Daniel's friends had the faith of Abraham.
Worship in Genesis: Two Classes of Worshipers
" 'Surely the Lord is in this place, and I did not know it.' And he was afraid and said, 'How awesome is this place! This is none other than the house of God, and this is the gate of heaven!' " (Genesis 28:16-17, NKJV).
The Dictionary defines worship as an act of religious devotion usually directed to one or more deities. The word is derived from the Old English worthscipe, meaning worthiness or worth-ship — to give, at its simplest, worth to something. As we can see, the word has changed meanings. In our understanding, God gives value to us, and we acknowledge His. Based on this reality, someone defined worship thus: "The absolute acknowledgment of all that lies beyond us—the glory that fills heaven and earth. It is the response that conscious beings make to their Creator, to the Eternal Reality from which they came forth, to God; however, they may think of Him or recognize Him. And, whether He be realized through religion, through nature, through history, through science, art, or human life and character."
But, God is more than Creator. He is redeemer. So, in true Christian Worship there is an acknowledgement of God as redeemer. Thus, there is a heartfelt appreciation for what He is and what He has done, is doing and will do. True worship entails gratitude for creation and redemption.
Now, the word we translate from the Hebrew as worship means to bow down. In the Hebrew culture, you typically bowed down to your superiors. Servants or slaves bowed down to their masters and subjects to their king. There is an acknowledgment of submission. Now, just because we submit to God, it does not mean there cannot be friendship. Jesus called His disciples friends (John 15: 15). In worshipping God, we willingly submit to One Who gave His life to save those who considered Him an enemy (Romans 5:10). The idea was to show them that God is not an enemy but a Loving Master. A Master that would do anything - even give His life - for His servant's well being. When we truly worship God, we are serving friends.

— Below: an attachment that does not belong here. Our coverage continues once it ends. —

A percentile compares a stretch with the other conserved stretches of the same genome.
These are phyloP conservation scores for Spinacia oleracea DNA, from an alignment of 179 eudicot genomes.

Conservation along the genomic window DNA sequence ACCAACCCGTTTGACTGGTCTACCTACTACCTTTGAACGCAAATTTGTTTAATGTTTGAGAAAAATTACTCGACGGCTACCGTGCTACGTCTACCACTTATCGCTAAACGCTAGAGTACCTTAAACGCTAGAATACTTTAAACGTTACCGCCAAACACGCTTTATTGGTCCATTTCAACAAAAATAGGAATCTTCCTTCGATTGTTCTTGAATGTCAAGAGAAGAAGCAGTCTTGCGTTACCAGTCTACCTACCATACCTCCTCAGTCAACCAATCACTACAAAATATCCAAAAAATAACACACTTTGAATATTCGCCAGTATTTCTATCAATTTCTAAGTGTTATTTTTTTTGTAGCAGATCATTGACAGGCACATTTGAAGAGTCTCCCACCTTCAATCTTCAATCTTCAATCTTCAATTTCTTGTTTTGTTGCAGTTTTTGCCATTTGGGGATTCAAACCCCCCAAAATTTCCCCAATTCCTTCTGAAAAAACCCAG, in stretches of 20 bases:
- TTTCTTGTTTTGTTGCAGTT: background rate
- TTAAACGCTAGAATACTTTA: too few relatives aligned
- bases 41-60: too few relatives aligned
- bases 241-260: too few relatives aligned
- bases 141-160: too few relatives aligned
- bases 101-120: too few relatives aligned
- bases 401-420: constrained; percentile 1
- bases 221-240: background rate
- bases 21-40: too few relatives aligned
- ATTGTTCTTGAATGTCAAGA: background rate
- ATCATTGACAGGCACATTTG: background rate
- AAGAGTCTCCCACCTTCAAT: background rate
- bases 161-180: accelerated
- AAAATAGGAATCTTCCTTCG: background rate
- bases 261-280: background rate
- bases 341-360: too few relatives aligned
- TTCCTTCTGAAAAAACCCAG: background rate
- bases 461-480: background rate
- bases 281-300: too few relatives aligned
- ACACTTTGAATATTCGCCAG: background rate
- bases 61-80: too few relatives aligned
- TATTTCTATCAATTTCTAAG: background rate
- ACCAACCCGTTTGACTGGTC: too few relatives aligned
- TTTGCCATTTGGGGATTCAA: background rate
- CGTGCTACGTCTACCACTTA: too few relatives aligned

Can we reconcile worship with the Hebrew word "to bow down"? How about through submission, we acknowledge not only God's superiority but His love for us. Through submission, we demonstrate our gratitude or heartfelt appreciation for what He has done for us. Through submission, we show gratitude for how much worth He has put on us.
No one will deny that Abraham was a true worshiper. He lived by faith and is called the father of the faithful. He believed (same word for faith) God's precious promises, and because of this was declared righteous. Did Abraham live in submission to the God he loved? Paul says in Hebrews 11,
Heb11:8 By faith Abraham, when he was called to go out into a place which he should after receive for an inheritance, obeyed; and he went out, not knowing whither he went.
Heb11:9 By faith he sojourned in the land of promise, as in a strange country, dwelling in tabernacles with Isaac and Jacob, the heirs with him of the same promise:
Heb11:10 For he looked for a city which hath foundations, whose builder and maker is God.
Heb11:17 By faith Abraham, when he was tried, offered up Isaac: and he that had received the promises offered up his only begotten son,
Heb11:18 Of whom it was said, That in Isaac shall thy seed be called:
Heb11:19 Accounting that God was able to raise him up, even from the dead; from whence also he received him in a figure.
"Faith comes through hearing and hearing through the Word of God" (Romans 10:17). Abraham heard God's word and believed it. Abraham did as God instructed; he submitted to God. Abraham did it because he trusted that God had Abraham's best interest at heart. Now, if Abraham was a true worshiper, and therefore an actual submitter, then we can argue that only those who have faith submit and are true worshippers.
We have, in contrast, those in Matthew 7:21 - 23 that did works but not out of faith (which is Sin – Romans 14:23). So, they were insubordinate, even rebellious. They were not submitted. They were not true worshippers. Yet, they were deceived in believing they were. Are we deceived also?